Could Crypto really be $10 Trillion? Could Crypto really be $10 Trillion?

It’s clear there’s a ton of money in cryptocurrencies. A recent report from Morgan Stanley said the 100-crypto focused funds in existence right now have assets that total more than $2 billion. 2017 saw massive price upswings for a wide plethora of virtual currencies, and propelled Bitcoin straight into the hearts and minds of millions across the world.

But another report from an analyst at the Royal Bank of Canada (RBC) said the value of cryptocurrency, blockchain technology, and decentralization could equate to an ecosystem with a value of $10 trillion dollars. The market cap for all cryptocurrencies out there is more or less around $700 billion right now.

The number came out in a research note from Mitch Steves of RBC Capital Markets, who wrote that “opportunity appears vast” despite the perceived risks in the cryptocurrency space in his 36-page note. He said the $10 trillion figure was a conservative estimate since it’s predicated on the idea that virtual currency is a store of value.

Steves also included a photo of his homemade mining rig in the report. He was a bit hesitant to share if the mine was actually creating virtual currency, but did say it was working and hinted that he might have more mines in his house.

He said the bulk of value could come from the protocol layer since that drives interest in decentralized app development after the actual application becomes successful. This line of thinking echoes the fat protocol theory put out by Union Square Ventures, which essentially says value creation of cryptocurrencies is going to happen at the lower levels of development.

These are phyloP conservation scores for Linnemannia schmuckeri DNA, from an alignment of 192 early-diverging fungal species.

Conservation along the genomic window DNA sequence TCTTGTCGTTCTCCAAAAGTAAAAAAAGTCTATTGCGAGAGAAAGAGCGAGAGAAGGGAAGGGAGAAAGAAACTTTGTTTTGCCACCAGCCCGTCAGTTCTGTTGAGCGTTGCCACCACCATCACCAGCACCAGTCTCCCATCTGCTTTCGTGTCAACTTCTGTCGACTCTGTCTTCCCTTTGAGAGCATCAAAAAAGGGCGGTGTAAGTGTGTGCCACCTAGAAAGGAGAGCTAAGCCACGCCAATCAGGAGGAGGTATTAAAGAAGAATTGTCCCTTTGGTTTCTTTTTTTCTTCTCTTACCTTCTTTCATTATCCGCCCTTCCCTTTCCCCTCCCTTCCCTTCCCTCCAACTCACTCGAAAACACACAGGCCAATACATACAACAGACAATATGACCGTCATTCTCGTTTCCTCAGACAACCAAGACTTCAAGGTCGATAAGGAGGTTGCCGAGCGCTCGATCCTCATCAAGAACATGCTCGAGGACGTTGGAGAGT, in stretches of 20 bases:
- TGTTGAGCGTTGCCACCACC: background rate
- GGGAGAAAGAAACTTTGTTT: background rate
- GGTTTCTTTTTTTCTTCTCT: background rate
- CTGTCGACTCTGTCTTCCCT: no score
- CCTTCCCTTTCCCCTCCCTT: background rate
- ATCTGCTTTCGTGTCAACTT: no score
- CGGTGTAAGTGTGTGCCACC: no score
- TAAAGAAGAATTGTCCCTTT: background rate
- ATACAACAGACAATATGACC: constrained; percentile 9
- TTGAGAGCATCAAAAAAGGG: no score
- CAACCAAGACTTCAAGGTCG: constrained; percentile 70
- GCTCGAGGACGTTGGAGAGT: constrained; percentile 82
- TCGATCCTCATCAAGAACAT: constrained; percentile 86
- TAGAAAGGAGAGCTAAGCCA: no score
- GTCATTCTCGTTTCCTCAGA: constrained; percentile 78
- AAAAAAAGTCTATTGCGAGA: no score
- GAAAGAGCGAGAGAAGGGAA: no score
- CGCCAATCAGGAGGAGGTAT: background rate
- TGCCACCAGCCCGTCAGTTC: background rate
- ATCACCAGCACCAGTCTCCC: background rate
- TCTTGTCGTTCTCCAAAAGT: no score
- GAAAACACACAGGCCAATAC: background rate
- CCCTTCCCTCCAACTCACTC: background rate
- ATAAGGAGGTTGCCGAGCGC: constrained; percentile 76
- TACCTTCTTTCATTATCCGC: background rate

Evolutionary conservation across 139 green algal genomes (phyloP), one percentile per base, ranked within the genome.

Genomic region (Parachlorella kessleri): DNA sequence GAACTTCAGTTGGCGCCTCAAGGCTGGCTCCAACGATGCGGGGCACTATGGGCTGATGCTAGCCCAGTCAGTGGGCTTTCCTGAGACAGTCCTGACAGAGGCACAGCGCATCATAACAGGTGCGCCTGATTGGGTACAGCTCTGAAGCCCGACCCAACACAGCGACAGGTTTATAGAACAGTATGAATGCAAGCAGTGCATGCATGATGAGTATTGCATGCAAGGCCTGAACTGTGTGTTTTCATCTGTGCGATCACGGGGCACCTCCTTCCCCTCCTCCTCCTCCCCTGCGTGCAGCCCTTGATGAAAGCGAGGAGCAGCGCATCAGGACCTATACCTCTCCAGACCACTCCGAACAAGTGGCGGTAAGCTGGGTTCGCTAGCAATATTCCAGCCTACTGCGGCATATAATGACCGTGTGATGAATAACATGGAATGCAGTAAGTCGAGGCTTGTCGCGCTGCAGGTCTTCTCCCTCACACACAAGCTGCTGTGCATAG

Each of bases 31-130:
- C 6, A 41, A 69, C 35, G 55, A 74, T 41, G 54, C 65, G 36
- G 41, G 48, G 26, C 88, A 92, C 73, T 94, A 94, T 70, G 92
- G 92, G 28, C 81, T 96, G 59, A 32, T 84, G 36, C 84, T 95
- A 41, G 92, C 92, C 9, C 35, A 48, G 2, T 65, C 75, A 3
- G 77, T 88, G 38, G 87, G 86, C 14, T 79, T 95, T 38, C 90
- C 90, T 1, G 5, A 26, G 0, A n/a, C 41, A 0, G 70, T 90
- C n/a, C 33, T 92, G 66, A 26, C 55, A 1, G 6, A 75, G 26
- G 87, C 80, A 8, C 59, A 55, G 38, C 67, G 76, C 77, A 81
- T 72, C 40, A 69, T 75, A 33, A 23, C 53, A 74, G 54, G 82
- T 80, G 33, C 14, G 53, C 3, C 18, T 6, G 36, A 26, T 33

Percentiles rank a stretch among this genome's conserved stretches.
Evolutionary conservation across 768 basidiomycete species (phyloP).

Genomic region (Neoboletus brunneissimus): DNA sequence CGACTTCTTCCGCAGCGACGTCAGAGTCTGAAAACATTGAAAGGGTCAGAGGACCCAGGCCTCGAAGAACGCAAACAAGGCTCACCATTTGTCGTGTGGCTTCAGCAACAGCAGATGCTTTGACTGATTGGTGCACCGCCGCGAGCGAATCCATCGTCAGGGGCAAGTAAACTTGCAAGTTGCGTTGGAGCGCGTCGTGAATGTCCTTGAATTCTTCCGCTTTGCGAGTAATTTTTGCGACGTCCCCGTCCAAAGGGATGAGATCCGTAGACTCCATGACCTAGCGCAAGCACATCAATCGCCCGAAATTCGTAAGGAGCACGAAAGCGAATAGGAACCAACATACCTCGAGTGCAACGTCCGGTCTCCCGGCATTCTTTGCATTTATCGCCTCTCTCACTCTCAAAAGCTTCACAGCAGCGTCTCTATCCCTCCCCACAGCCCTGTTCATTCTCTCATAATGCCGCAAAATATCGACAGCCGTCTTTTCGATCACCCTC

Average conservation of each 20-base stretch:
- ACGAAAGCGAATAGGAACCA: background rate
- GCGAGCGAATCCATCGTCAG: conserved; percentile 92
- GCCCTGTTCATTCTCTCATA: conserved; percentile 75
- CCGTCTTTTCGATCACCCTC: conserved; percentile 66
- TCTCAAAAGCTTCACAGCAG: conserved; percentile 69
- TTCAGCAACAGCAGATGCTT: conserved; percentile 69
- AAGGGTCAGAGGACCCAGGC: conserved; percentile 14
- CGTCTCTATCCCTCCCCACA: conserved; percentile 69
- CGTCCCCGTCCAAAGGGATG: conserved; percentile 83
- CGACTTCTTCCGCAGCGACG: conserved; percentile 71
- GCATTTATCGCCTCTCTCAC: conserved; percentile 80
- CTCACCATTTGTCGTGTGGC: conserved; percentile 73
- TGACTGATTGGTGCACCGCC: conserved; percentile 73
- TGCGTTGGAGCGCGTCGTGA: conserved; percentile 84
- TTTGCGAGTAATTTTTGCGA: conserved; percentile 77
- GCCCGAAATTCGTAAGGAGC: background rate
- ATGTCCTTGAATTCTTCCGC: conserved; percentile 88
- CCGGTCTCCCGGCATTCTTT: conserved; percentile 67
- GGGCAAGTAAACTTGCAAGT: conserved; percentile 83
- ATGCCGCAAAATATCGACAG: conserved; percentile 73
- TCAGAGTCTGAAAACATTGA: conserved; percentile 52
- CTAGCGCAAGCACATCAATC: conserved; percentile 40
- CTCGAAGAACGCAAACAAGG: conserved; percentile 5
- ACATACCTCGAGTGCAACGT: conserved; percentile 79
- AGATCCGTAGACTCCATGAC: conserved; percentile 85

Some of the main points Steves built his case on include how cryptocurrencies are a secure way to operate without a third party intermediary, and how blockchain has not ever been hacked.

Even though Steves is looking towards the future, his report also asserts that the fundamental aspects of the digital currency market are here to stay. He says the market for Bitcoin mining equipment stands at more than $4.2 billion dollars, with an additional $350-$450 million in ASIC-mined openings like Bitcoin Cash.

Steves also writes that GPU mined coins like Ethereum have a market of about $1.9 billion dollars. He also believes that spikes in cryptocurrency markets could spurn more miners to enter and buy new processing units. Companies like Nvidia and AMD were experiencing record-breaking sales figures for GPUs in the first half of the year, which started to sharply tail off in the third quarter of 2017. Steves predicts the conflation of better technology and interest by traditional investors will lead towards more mining in the future.

Steves also writes in the report about massive misunderstandings with decentralized technology. He compared the data storage network Filecoin (backed by a token), with the cloud storage company Box as an example. He explained how users of Box would see their data owned and controlled by a third party who has essentially unlimited access to information, and can retrieve files, documents, and photos at will.

However, users of Filecoin would see their stored data distributed and decentralized, making it pretty much impossible for someone to get in and grab something. Information would be totally secure thanks to the power of blockchain.

Despite Steves’ optimism, he also cited several concerns in his report about cryptocurrencies. One was the potential that stolen digital cash would disappear forever because governments don’t have much of an incentive right now to go after criminals.

He also wrote about the potential for criminals to get more than 50% of the computing power and then launch an attack against the network, or start hacking virtual currency smartphone wallets to get money illicitly. Some other points included computer hacking to get computing power and the risk of an attack to manipulate cryptocurrency prices.

The report also highlights how progress and general acceptance of cryptocurrency and blockchain have kept paving the way towards a global supercomputer, especially since blockchain still has a rock-solid security record. Steves wrote the “value of a decentralized world computer could potentially become a multi-trillion-dollar industry” as scaling and protocols mature. He expressed excitement at the thought of building something on top of the “secure layer” of blockchain.

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